Cartoon represents the photoinduced excitation of porphyrin coated on the transparent electrode followed by the bimolecular reaction due to the presence of tip reduced species. Adapted from Ref. [40] with permission from The Royal Society of Chemistry.
Figure 4. Cartoon represents the photoinduced excitation of porphyrin coated on the transparent electrode followed by the bimolecular reaction due to the presence of tip reduced species. Adapted from Ref. [40] with permission from The Royal Society of Chemistry.
Experimental probe approach curves (dotted lines) fitted with the theoretical ones (solid lines) for bare ITO electrode (a), ITO coated with porphyrin in the absence of light (b) and in the presence of light (c). Adapted from Ref. [40] with permission from The Royal Society of Chemistry.
Figure 5. Experimental probe approach curves (dotted lines) fitted with the theoretical ones (solid lines) for bare ITO electrode (a), ITO coated with porphyrin in the absence of light (b) and in the presence of light (c). Adapted from Ref. [40] with permission from The Royal Society of Chemistry.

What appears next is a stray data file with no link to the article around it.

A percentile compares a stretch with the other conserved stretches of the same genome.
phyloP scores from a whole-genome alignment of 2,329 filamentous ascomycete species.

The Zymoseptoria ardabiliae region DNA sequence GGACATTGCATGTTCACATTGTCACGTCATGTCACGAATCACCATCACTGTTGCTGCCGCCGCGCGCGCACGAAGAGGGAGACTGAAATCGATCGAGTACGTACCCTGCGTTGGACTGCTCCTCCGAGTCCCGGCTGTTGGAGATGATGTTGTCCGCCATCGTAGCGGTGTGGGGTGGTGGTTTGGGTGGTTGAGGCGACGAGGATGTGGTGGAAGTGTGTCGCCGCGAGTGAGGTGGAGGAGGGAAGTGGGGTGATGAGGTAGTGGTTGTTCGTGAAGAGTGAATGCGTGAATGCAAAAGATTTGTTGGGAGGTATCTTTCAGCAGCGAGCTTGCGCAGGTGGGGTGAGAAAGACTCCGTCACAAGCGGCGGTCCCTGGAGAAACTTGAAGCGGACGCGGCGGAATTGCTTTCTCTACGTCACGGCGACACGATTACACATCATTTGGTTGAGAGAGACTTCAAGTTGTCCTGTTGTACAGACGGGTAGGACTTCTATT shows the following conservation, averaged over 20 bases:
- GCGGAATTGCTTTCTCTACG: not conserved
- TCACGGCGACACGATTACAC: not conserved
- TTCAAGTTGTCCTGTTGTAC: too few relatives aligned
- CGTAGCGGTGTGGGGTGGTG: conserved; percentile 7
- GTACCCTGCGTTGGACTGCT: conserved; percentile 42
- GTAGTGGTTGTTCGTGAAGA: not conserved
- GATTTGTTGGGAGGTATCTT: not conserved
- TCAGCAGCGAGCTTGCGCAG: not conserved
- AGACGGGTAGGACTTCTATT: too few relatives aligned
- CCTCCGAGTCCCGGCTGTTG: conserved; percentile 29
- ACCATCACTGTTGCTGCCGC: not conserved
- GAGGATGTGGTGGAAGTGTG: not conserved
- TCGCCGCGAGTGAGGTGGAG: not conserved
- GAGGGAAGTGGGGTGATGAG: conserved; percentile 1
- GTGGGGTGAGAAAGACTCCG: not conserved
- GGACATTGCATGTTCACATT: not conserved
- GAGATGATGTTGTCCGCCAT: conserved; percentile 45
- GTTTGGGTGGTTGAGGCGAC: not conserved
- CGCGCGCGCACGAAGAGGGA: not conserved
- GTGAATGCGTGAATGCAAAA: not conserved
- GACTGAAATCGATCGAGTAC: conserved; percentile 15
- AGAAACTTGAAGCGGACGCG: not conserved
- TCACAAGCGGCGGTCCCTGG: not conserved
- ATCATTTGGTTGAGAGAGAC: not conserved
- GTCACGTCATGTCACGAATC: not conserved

Schematic of the bimolecular redox reaction at the ITIES between the iron porphyrin taken in the nitrobenzene and [Fe(CN)6]3- present in the aqueous phase. Reprinted from Ref. [61]. Copyright 2010 Elsevier Ltd.
Figure 6. Schematic of the bimolecular redox reaction at the ITIES between the iron porphyrin taken in the nitrobenzene and [Fe(CN)6]3- present in the aqueous phase. Reprinted from Ref. [61]. Copyright 2010 Elsevier Ltd.

Electrochemical Investigation of Porphyrin and Its Derivatives at Various Interfaces

Xiaoquan Lu and Samrat Devaramani